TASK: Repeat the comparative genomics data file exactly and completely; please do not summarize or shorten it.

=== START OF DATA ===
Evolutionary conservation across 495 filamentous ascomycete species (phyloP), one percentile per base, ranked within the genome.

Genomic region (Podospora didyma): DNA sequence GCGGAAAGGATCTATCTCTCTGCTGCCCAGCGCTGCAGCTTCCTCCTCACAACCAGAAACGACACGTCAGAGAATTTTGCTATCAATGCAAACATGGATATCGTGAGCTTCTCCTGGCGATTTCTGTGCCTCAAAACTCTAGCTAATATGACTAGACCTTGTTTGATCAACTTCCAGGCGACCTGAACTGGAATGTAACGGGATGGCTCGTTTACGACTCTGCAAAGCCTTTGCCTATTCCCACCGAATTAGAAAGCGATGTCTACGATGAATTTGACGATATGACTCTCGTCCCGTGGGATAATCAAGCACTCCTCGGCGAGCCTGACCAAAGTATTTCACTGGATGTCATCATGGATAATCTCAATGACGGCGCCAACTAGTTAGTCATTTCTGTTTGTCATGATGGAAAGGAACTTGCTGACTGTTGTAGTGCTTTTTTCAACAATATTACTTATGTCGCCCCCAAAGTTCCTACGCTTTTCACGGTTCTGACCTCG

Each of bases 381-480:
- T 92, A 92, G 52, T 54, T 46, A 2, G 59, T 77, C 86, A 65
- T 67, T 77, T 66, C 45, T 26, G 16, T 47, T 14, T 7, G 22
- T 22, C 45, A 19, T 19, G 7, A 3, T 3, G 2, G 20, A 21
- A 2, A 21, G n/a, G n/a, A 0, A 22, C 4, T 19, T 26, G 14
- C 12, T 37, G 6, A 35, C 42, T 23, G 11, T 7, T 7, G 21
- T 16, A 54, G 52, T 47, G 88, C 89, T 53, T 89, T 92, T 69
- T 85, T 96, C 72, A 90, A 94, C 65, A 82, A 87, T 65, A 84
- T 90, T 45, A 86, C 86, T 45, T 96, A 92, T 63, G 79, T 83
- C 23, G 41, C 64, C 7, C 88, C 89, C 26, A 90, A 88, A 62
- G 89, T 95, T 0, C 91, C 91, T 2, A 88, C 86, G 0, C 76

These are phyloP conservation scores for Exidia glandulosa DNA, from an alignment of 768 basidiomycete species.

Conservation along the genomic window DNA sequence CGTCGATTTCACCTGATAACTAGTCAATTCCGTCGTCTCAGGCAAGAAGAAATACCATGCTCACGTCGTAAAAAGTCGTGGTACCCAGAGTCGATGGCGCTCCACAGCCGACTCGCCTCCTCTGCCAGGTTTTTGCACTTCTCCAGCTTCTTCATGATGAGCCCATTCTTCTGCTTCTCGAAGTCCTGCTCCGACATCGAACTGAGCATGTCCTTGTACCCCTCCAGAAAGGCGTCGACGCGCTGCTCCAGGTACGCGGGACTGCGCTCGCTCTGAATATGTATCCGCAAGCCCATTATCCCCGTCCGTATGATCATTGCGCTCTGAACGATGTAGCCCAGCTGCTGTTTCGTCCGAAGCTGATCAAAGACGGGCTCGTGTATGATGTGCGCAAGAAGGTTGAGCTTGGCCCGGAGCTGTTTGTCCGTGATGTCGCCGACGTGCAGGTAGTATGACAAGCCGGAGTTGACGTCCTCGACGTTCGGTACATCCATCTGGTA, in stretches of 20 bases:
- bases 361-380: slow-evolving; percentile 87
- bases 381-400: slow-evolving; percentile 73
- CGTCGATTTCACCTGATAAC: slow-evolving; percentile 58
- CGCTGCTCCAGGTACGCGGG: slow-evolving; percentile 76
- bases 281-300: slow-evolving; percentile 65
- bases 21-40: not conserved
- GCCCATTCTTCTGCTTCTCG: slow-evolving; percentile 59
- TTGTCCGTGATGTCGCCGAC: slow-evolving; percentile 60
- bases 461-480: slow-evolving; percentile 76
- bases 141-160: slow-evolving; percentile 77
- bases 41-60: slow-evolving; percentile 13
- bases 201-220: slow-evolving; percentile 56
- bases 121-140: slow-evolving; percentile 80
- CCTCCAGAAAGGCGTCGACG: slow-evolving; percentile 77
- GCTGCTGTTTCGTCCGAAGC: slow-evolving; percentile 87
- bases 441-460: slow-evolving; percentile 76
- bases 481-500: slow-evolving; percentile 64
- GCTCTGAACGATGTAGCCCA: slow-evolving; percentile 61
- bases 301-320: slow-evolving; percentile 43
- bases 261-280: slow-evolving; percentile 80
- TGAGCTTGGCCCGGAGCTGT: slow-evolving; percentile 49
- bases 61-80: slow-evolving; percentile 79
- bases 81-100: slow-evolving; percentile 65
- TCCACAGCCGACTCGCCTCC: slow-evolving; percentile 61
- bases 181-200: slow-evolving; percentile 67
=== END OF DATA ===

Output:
Evolutionary conservation across 495 filamentous ascomycete species (phyloP), one percentile per base, ranked within the genome.

Genomic region (Podospora didyma): DNA sequence GCGGAAAGGATCTATCTCTCTGCTGCCCAGCGCTGCAGCTTCCTCCTCACAACCAGAAACGACACGTCAGAGAATTTTGCTATCAATGCAAACATGGATATCGTGAGCTTCTCCTGGCGATTTCTGTGCCTCAAAACTCTAGCTAATATGACTAGACCTTGTTTGATCAACTTCCAGGCGACCTGAACTGGAATGTAACGGGATGGCTCGTTTACGACTCTGCAAAGCCTTTGCCTATTCCCACCGAATTAGAAAGCGATGTCTACGATGAATTTGACGATATGACTCTCGTCCCGTGGGATAATCAAGCACTCCTCGGCGAGCCTGACCAAAGTATTTCACTGGATGTCATCATGGATAATCTCAATGACGGCGCCAACTAGTTAGTCATTTCTGTTTGTCATGATGGAAAGGAACTTGCTGACTGTTGTAGTGCTTTTTTCAACAATATTACTTATGTCGCCCCCAAAGTTCCTACGCTTTTCACGGTTCTGACCTCG

Each of bases 381-480:
- T 92, A 92, G 52, T 54, T 46, A 2, G 59, T 77, C 86, A 65
- T 67, T 77, T 66, C 45, T 26, G 16, T 47, T 14, T 7, G 22
- T 22, C 45, A 19, T 19, G 7, A 3, T 3, G 2, G 20, A 21
- A 2, A 21, G n/a, G n/a, A 0, A 22, C 4, T 19, T 26, G 14
- C 12, T 37, G 6, A 35, C 42, T 23, G 11, T 7, T 7, G 21
- T 16, A 54, G 52, T 47, G 88, C 89, T 53, T 89, T 92, T 69
- T 85, T 96, C 72, A 90, A 94, C 65, A 82, A 87, T 65, A 84
- T 90, T 45, A 86, C 86, T 45, T 96, A 92, T 63, G 79, T 83
- C 23, G 41, C 64, C 7, C 88, C 89, C 26, A 90, A 88, A 62
- G 89, T 95, T 0, C 91, C 91, T 2, A 88, C 86, G 0, C 76

These are phyloP conservation scores for Exidia glandulosa DNA, from an alignment of 768 basidiomycete species.

Conservation along the genomic window DNA sequence CGTCGATTTCACCTGATAACTAGTCAATTCCGTCGTCTCAGGCAAGAAGAAATACCATGCTCACGTCGTAAAAAGTCGTGGTACCCAGAGTCGATGGCGCTCCACAGCCGACTCGCCTCCTCTGCCAGGTTTTTGCACTTCTCCAGCTTCTTCATGATGAGCCCATTCTTCTGCTTCTCGAAGTCCTGCTCCGACATCGAACTGAGCATGTCCTTGTACCCCTCCAGAAAGGCGTCGACGCGCTGCTCCAGGTACGCGGGACTGCGCTCGCTCTGAATATGTATCCGCAAGCCCATTATCCCCGTCCGTATGATCATTGCGCTCTGAACGATGTAGCCCAGCTGCTGTTTCGTCCGAAGCTGATCAAAGACGGGCTCGTGTATGATGTGCGCAAGAAGGTTGAGCTTGGCCCGGAGCTGTTTGTCCGTGATGTCGCCGACGTGCAGGTAGTATGACAAGCCGGAGTTGACGTCCTCGACGTTCGGTACATCCATCTGGTA, in stretches of 20 bases:
- bases 361-380: slow-evolving; percentile 87
- bases 381-400: slow-evolving; percentile 73
- CGTCGATTTCACCTGATAAC: slow-evolving; percentile 58
- CGCTGCTCCAGGTACGCGGG: slow-evolving; percentile 76
- bases 281-300: slow-evolving; percentile 65
- bases 21-40: not conserved
- GCCCATTCTTCTGCTTCTCG: slow-evolving; percentile 59
- TTGTCCGTGATGTCGCCGAC: slow-evolving; percentile 60
- bases 461-480: slow-evolving; percentile 76
- bases 141-160: slow-evolving; percentile 77
- bases 41-60: slow-evolving; percentile 13
- bases 201-220: slow-evolving; percentile 56
- bases 121-140: slow-evolving; percentile 80
- CCTCCAGAAAGGCGTCGACG: slow-evolving; percentile 77
- GCTGCTGTTTCGTCCGAAGC: slow-evolving; percentile 87
- bases 441-460: slow-evolving; percentile 76
- bases 481-500: slow-evolving; percentile 64
- GCTCTGAACGATGTAGCCCA: slow-evolving; percentile 61
- bases 301-320: slow-evolving; percentile 43
- bases 261-280: slow-evolving; percentile 80
- TGAGCTTGGCCCGGAGCTGT: slow-evolving; percentile 49
- bases 61-80: slow-evolving; percentile 79
- bases 81-100: slow-evolving; percentile 65
- TCCACAGCCGACTCGCCTCC: slow-evolving; percentile 61
- bases 181-200: slow-evolving; percentile 67